Deadly California blaze spawned destructive fire tornado

Utility worker killed near Northern California wildfire

Utility worker killed near Northern California wildfire

The Lucerne and Clearlake Oaks areas of Lake County are similarly under evacuation warning, nearing the area where the Pawnee Fire burned.

With the peak of the fire season yet to come, it puts California on track for its most destructive fire year in over a decade, in terms of area burned, said Cal Fire Deputy Chief Scott McLean.

"We're being surprised. Every year is teaching the fire authorities new lessons", Governor Jerry Brown told reporters.

Fanned by erratic winds in fuel-choked, tinder-dry forests and scrub, the California blazes have torched 468,467 acres (189,580 hectares) so far this year, destroyed 1,823 homes and structures, and killed at least eight people.

The fire has killed six people, including two firefighters, and destroyed 1,060 homes and almost 500 other buildings, including businesses, barns and warehouses, officials said. Thousands of people remain evacuated. The column of fire produced by "intense rising heat and turbulent winds" was equivalent to an F3 tornado and left a path of destruction - completely stripping bark off of trees, uprooting some others and collapsing power line towers, according to the National Weather Service.

They also report that no civilians or firefighters are injured, although 38 structures have been destroyed, with another 15 damaged across Mendocino and Lake counties.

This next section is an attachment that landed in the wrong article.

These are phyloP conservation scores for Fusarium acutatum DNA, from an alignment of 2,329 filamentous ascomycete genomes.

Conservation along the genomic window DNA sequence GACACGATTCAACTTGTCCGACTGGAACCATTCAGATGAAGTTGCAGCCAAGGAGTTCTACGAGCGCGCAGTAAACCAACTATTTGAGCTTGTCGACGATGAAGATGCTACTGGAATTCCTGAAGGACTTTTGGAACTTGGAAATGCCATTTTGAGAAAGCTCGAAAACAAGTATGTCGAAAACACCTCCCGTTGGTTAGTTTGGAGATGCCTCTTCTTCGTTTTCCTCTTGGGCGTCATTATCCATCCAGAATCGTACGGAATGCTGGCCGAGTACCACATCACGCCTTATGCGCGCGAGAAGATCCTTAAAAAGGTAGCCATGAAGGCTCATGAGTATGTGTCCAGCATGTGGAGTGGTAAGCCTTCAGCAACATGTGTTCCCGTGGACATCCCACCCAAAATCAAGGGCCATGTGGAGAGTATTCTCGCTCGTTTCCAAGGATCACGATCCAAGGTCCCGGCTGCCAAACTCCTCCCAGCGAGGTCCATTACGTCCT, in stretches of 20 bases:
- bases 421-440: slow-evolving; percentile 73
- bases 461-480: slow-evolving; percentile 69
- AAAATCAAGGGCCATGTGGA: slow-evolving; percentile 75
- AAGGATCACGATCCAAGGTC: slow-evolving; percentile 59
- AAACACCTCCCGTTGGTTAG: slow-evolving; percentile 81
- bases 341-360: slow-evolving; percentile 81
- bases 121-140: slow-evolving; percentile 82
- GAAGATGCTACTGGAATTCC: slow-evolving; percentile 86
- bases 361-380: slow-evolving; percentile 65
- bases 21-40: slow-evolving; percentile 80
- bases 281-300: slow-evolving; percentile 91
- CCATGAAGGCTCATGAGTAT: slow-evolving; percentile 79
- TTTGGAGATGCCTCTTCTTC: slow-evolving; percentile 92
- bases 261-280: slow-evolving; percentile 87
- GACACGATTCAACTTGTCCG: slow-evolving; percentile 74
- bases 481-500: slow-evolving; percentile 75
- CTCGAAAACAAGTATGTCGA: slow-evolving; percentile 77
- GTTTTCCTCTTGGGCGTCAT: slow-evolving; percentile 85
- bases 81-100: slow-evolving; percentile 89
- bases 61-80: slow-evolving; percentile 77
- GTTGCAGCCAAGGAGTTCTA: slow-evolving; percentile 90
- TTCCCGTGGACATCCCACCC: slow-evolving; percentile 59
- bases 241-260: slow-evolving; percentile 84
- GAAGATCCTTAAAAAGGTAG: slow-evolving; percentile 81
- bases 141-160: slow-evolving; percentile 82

It ranks as the sixth most destructive California wildfire on record.

They included a bulldozer operator whose vehicle almost slipped off a mountain trail three times before it rolled into a ravine and crushed him at the Ferguson Fire near Yosemite National Park, a Cal Fire report said.

The report says 36-year-old Braden Varney was working alone overnight July 14 fighting a wildfire sparked hours earlier outside Yosemite National Park.

New evacuations were ordered late Thursday at the Mendocino Complex. Varney's radio wasn't communicating with headquarters, so his assistant relayed messages - until they lost contact.

Stealing six lives, the inferno has destroyed entire neighborhoods, with an estimated 1,070 homes burned to ash.

WildfireToday.com reported that statistics from the U.S. National Interagency Fire Center reveal that 2017 set a new high in acres burned per wildfire, as well as setting the second-largest number of acres burned since accurate national data were first consolidated in 1990 for 49 states (Alaska is excluded because wilderness fires are allowed to burn).

The report called for better "risk assessment" among firefighters.

In Sierra Nevada, firefighters achieved 41 per cent containment of a 115-square-mile forest fire that has shut down Yosemite Valley and other adjacent portions of Yosemite National Park at what is normally the height of summer tourism.

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